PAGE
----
Friday after Ash Wednesday – Mark 9:2-9

And after six days Jesus took with him Peter and James and John, and led them up a high mountain by themselves. And he was transfigured before them, and his clothes became radiant, intensely white, as no one on earth could bleach them. And there appeared to them Elijah with Moses, and they were talking with Jesus. And Peter said to Jesus, “Rabbi, it is good that we are here. Let us make three tents, one for you and one for Moses and one for Elijah.” For he did not know what to say, for they were terrified. And a cloud overshadowed them, and a voice came out of the cloud, “This is my beloved Son; listen to him.” And suddenly, looking around, they no longer saw anyone with them but Jesus only.

And as they were coming down the mountain, he charged them to tell no one what they had seen, until the Son of Man had risen from the dead.

There is a hymn for the day of Transfiguration in our hymnals, #413 in LSB but it is also found in other hymnals “O Wondrous Type! O Vision Fair.” It taken from the Sarum Breviary, a medieval English liturgical source from Salisbury. We sing the translation made by John Mason Neale who died in 1866.

I love this hymn, but I must admit to always looking up to the congregants singing it on the second verse. There, in the second line, we note the “incarnate Lord holds converse high.” Of course, Neale wrote these words long before the invention of the athletic shoe and meant a poetic form of “conversation” with that phrase, but I wonder how many in the parish envision Jesus standing there with sneaker raised above his head, holding converse high. My hope is that the image is so ridiculous they immediately cast about for another meaning and land on the right one. Not so sure my adolescent self would have done that, though, to be honest.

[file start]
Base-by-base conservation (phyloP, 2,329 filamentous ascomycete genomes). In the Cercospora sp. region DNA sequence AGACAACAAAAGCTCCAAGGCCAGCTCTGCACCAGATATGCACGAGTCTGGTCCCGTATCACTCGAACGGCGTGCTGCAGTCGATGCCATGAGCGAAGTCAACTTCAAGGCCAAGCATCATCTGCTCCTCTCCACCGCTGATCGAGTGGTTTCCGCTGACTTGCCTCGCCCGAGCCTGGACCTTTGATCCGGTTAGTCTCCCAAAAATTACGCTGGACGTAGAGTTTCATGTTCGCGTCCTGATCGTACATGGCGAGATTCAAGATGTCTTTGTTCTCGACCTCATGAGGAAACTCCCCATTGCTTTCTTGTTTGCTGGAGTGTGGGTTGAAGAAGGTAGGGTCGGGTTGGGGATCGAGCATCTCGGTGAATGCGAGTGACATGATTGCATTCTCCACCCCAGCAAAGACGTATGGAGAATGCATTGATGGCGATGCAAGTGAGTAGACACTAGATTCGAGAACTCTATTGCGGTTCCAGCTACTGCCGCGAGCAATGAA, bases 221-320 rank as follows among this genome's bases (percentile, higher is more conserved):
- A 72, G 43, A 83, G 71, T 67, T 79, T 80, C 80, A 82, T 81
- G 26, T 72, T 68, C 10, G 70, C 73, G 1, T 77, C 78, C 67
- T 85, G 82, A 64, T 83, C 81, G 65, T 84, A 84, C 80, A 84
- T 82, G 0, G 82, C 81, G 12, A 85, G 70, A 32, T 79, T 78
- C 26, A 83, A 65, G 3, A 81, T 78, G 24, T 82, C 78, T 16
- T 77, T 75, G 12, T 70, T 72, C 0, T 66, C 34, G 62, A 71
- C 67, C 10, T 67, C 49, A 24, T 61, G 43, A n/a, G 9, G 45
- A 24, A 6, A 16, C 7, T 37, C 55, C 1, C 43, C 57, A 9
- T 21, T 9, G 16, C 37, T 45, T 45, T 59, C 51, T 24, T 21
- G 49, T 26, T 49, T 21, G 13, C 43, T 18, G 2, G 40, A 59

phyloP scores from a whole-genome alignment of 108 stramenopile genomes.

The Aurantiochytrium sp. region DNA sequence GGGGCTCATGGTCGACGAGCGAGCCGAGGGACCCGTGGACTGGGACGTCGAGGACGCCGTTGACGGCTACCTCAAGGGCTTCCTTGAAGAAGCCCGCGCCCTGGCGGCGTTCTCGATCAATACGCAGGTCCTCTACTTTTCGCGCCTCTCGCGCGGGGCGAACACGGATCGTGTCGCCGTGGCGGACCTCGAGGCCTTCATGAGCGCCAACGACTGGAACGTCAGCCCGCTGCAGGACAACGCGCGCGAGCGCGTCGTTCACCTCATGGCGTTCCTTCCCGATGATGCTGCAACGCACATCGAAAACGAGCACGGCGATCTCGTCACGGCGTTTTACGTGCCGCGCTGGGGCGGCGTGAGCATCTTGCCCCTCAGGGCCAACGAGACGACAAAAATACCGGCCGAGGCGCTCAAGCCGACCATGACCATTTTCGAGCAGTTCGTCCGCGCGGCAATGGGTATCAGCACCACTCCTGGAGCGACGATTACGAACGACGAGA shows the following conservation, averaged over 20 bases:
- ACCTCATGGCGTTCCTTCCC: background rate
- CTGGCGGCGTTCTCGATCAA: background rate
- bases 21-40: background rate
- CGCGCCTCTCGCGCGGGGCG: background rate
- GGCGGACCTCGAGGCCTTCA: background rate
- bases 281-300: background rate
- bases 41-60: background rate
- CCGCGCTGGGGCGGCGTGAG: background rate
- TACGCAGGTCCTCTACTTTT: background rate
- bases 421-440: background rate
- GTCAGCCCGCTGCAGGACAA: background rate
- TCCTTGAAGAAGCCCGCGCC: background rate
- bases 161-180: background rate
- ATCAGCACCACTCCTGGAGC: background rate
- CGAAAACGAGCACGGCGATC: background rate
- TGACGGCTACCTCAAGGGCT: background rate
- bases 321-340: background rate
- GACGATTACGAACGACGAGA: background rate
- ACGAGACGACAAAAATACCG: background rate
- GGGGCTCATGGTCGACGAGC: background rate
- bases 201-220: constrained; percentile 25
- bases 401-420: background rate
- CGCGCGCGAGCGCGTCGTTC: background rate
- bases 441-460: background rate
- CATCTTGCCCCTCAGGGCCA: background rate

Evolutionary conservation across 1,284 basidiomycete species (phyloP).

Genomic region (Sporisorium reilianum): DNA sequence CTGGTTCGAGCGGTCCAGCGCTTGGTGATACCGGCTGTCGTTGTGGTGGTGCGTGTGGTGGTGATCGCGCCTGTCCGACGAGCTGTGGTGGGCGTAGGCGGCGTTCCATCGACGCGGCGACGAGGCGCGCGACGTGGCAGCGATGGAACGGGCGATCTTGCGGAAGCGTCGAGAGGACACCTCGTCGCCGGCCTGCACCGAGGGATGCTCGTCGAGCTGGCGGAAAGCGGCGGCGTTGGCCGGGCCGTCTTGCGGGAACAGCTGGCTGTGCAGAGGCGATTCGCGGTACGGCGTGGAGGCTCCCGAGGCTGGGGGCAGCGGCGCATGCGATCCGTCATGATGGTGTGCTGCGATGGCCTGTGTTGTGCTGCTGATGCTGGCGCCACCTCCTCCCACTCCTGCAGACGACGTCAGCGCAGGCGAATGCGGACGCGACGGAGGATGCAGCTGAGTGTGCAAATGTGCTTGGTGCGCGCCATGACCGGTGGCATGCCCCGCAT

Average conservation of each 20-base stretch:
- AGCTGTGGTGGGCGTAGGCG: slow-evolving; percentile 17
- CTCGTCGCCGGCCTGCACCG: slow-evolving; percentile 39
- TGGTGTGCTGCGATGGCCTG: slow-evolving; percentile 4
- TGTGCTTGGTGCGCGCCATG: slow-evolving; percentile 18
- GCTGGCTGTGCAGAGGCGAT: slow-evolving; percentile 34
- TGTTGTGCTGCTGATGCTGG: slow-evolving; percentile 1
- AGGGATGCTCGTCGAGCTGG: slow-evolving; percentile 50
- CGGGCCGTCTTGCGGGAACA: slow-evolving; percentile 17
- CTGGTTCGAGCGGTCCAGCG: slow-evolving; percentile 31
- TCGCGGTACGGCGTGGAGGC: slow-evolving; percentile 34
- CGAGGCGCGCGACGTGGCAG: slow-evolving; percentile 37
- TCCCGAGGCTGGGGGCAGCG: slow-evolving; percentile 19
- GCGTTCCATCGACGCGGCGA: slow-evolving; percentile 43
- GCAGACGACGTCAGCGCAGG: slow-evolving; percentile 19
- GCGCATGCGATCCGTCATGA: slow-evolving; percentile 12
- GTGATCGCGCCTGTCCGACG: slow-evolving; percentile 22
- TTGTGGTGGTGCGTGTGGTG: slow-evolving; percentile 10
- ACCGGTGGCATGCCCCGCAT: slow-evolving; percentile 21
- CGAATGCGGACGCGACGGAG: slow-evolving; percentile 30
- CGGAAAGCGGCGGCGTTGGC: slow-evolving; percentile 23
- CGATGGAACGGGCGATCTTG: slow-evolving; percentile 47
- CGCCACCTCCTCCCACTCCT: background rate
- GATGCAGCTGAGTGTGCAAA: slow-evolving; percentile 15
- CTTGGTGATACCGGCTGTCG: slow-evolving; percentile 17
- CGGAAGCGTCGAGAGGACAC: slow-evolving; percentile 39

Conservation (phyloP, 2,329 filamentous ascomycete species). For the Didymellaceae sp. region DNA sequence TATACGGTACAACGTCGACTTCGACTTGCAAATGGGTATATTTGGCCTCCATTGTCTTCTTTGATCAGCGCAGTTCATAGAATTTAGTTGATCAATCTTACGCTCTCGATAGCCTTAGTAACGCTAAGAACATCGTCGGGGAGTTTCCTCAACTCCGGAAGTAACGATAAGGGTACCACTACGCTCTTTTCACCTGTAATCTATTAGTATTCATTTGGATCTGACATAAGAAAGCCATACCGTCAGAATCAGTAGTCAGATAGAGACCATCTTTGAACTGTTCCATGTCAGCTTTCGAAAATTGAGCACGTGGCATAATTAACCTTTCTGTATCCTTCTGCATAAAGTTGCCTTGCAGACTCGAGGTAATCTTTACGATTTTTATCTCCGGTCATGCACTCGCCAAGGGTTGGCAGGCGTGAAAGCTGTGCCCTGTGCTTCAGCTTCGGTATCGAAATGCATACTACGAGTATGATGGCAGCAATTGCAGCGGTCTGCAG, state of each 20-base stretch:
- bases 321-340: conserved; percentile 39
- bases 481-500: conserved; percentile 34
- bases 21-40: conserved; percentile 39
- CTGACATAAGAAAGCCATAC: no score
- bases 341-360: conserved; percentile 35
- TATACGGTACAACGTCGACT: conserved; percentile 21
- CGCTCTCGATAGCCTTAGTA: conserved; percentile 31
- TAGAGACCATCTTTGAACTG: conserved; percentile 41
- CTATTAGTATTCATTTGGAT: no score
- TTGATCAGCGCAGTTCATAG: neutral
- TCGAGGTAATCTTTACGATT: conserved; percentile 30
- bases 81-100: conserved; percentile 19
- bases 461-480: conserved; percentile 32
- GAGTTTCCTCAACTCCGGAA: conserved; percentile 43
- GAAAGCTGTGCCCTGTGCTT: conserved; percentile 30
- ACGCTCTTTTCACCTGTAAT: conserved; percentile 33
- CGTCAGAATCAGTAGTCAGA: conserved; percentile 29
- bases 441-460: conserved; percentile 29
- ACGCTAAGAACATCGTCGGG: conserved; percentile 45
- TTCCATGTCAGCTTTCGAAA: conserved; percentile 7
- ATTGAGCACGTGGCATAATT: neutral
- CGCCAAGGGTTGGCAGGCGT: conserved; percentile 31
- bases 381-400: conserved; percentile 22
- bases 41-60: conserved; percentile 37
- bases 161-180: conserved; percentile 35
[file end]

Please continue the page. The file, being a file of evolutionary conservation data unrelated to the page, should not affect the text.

But I should not be surprised if there are a few who are wondering why the iconography of the church never shows Jesus holding up a sneaker. How many of my own ideas about Jesus on this day are not equally laughable. Like Peter, James, and John, we come to this mountain top and are utterly out of our depth. Jesus is revealed to be the Son of God, glowing with a heavenly light our eyes cannot bear. A voice from heaven speaks. Ancient prophets have elevated conversation with the Lord. Who is surprised that Peter babbles? I am no better. God’s answer to my own befuddlement is that all the glory is withdrawn, and I am left with Jesus the carpenter’s son from Nazareth. He is all I see. Together Jesus and the disciples walked down the hill to the valley which is before them.

This glorious Jesus, this One who defies my imagination and ability to understand, this Jesus walks with me through Lent’s vale. He will, in a few short weeks take up a cross and ascend another hill to another sort of glory, but they are connected in a way which I also do not fully understand. I do not need to understand this. Jesus has died for my sins and yours. He takes you by the hand today to walk with you to redemption and resurrection.

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